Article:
How and to whom may a student victim report a rape or sexual assault?
Mount Holyoke College uses an anonymous sexual assault recording form to gather accurate information on the incident of these crimes on this campus. Requiring a minimal amount of general information, the form in no way identifies the survivor.
Students may report to members of the following departments:
- Associate Dean of the College Office
- Counseling Center
- Dean of the College
- Dean of the Faculty
- Health Center
- Office of Religious Life
- Ombuds Office
- Campus Police
- Residential Life
How does the College handle report of a sexual assault?
Mount Holyoke College uses a team approach in responding and supporting survivors of sexual assault. Typically the team will consist of a Campus Police sexual assault investigator, a counselor from the Health Center or Everywoman's Center, and the Dean on Call. Team members will only be called with permission of the victim.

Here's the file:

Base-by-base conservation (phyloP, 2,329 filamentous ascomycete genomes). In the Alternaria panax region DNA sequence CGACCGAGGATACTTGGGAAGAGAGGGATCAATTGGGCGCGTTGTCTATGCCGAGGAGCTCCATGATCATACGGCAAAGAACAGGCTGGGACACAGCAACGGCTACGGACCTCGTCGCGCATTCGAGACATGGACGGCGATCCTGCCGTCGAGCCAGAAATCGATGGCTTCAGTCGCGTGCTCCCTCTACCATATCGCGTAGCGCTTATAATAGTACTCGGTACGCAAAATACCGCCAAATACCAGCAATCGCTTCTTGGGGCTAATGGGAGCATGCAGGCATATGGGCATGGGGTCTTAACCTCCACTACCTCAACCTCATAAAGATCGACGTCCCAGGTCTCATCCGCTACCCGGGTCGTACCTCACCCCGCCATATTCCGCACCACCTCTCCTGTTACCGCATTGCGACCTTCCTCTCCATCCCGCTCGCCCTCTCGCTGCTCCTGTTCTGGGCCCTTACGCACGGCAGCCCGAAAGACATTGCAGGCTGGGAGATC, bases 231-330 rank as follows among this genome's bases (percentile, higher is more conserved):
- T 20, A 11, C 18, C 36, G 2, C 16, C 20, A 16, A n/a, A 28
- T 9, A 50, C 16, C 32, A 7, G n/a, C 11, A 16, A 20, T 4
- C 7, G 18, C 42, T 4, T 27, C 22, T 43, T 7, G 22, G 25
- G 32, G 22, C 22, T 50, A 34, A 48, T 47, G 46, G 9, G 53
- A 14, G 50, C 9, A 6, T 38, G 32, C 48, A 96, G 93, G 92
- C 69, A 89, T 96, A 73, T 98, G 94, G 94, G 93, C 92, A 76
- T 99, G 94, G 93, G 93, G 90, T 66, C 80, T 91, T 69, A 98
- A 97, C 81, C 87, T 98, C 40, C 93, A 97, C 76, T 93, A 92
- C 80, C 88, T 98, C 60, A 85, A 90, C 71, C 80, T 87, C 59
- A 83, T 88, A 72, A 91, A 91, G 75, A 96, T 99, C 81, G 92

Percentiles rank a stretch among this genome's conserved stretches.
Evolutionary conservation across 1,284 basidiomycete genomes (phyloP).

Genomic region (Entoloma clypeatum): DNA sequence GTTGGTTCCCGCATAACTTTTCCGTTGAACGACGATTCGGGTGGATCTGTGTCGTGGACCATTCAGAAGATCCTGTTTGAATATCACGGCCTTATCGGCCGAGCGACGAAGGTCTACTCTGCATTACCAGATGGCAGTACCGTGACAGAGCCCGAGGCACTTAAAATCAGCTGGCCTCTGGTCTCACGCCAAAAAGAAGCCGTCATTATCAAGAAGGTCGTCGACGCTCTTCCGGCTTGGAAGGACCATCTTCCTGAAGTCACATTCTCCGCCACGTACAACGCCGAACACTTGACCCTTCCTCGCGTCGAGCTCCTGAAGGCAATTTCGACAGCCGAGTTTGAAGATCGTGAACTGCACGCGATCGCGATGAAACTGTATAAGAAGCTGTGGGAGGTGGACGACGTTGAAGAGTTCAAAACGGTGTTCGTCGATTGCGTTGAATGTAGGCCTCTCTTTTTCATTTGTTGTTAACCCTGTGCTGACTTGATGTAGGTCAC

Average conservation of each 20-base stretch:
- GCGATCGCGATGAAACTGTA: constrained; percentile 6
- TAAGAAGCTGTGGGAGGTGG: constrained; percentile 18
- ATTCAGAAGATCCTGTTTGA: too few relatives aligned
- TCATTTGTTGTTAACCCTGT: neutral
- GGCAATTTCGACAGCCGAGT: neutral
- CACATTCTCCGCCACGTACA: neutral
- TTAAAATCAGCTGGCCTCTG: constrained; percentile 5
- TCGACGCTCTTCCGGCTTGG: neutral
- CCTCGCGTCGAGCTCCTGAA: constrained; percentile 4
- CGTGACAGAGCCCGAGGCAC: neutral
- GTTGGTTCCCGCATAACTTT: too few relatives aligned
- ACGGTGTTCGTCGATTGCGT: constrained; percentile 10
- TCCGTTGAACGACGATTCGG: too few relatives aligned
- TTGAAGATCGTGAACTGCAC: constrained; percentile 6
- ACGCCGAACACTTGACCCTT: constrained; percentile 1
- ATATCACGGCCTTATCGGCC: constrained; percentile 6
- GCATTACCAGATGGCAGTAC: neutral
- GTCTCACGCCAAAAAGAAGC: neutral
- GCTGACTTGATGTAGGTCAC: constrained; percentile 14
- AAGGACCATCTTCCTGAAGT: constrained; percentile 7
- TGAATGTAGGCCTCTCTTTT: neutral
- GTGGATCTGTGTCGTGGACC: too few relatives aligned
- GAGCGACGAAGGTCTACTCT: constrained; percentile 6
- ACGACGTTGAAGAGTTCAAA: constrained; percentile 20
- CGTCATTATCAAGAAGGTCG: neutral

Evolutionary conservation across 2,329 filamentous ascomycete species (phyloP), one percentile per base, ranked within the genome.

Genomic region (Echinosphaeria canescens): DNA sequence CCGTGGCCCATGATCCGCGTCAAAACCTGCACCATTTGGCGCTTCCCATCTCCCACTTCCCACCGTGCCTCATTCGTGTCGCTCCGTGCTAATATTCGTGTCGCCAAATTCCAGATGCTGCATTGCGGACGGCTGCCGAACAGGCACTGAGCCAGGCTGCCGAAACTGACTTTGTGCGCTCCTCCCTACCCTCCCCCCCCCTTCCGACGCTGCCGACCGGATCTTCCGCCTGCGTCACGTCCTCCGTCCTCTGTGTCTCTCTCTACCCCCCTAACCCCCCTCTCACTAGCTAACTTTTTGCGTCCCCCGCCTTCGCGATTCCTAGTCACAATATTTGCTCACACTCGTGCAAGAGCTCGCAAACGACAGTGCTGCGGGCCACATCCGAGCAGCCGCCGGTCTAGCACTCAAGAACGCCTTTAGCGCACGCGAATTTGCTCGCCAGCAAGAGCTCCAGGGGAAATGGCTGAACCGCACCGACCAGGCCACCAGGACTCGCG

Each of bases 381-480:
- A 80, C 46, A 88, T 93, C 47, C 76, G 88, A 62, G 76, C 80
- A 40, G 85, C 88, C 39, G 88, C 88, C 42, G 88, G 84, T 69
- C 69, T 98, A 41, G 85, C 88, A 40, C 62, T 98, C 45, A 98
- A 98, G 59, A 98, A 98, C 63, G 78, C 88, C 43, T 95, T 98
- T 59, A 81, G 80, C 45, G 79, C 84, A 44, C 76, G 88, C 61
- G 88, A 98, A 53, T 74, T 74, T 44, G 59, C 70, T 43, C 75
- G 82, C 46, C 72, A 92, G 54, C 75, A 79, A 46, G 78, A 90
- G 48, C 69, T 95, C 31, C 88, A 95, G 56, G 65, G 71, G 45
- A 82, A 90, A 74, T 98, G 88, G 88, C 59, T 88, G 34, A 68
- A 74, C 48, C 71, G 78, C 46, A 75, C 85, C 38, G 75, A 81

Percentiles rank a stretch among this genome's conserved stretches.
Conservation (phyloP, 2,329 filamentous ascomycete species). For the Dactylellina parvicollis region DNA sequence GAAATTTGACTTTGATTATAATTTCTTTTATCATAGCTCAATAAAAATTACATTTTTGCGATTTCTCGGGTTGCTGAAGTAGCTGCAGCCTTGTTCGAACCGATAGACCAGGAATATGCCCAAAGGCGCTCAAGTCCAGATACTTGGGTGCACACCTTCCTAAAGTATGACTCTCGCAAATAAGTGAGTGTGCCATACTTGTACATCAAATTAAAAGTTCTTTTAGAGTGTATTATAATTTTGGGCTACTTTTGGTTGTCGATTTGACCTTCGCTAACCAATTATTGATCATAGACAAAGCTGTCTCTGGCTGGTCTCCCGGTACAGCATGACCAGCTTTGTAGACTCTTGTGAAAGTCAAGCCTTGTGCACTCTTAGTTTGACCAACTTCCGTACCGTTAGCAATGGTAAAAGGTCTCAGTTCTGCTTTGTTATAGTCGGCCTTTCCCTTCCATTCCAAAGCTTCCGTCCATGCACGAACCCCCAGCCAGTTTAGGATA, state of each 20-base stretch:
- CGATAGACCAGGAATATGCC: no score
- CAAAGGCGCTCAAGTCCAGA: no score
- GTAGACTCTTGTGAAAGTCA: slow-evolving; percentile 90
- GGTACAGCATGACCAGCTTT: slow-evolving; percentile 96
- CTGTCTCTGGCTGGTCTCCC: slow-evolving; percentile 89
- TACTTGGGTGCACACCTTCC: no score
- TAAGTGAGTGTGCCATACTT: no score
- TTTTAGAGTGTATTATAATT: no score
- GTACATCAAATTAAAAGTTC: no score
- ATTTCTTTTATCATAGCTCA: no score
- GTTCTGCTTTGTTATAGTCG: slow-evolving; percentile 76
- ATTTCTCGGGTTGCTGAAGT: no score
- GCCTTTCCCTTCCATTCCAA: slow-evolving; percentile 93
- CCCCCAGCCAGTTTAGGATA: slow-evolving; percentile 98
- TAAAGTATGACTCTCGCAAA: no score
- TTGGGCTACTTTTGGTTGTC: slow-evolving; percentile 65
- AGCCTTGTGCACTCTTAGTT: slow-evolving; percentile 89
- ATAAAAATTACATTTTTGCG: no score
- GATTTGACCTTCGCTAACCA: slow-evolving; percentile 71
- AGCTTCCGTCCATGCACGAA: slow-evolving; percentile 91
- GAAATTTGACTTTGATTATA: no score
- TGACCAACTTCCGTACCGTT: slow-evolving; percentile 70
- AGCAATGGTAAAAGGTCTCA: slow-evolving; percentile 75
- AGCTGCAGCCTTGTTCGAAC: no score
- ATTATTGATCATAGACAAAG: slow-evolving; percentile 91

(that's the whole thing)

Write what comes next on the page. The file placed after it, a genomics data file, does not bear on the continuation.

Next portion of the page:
By Massachusetts General Law, the police and court records that contain the name of the victim in a case of rape or assault with intent to rape must be withheld from public inspection. Except as permitted by a judge, it is unlawful to publish or disclose rape victim's names.
The Campus Police will not release your name to other College officials without your permission. The Campus Police are required by federal law to notify the members of the community of any events or incidents that place people at risk; and will do so while maintaining the confidentiality of your identity.
In conducting a thorough investigation of a rape or an assault, Campus Police will assign an officer who has received specialized training in investigating sexual assaults. During the investigation, the officer will ask you many questions and go over the details of the crime. This is necessary because a person frequently recalls additional information and details during subsequent interviews. This procedure is not intended to embarrass or intimidate you.
Campus Police, the Dean's Office, and the Health Center staff collaborate to assist victims. However, because of confidentiality constraints on victim information, each organization needs permission to exchange information. Departments will not release information without the survivor's permission.
What are the Police Procedures in Dealing with Rape?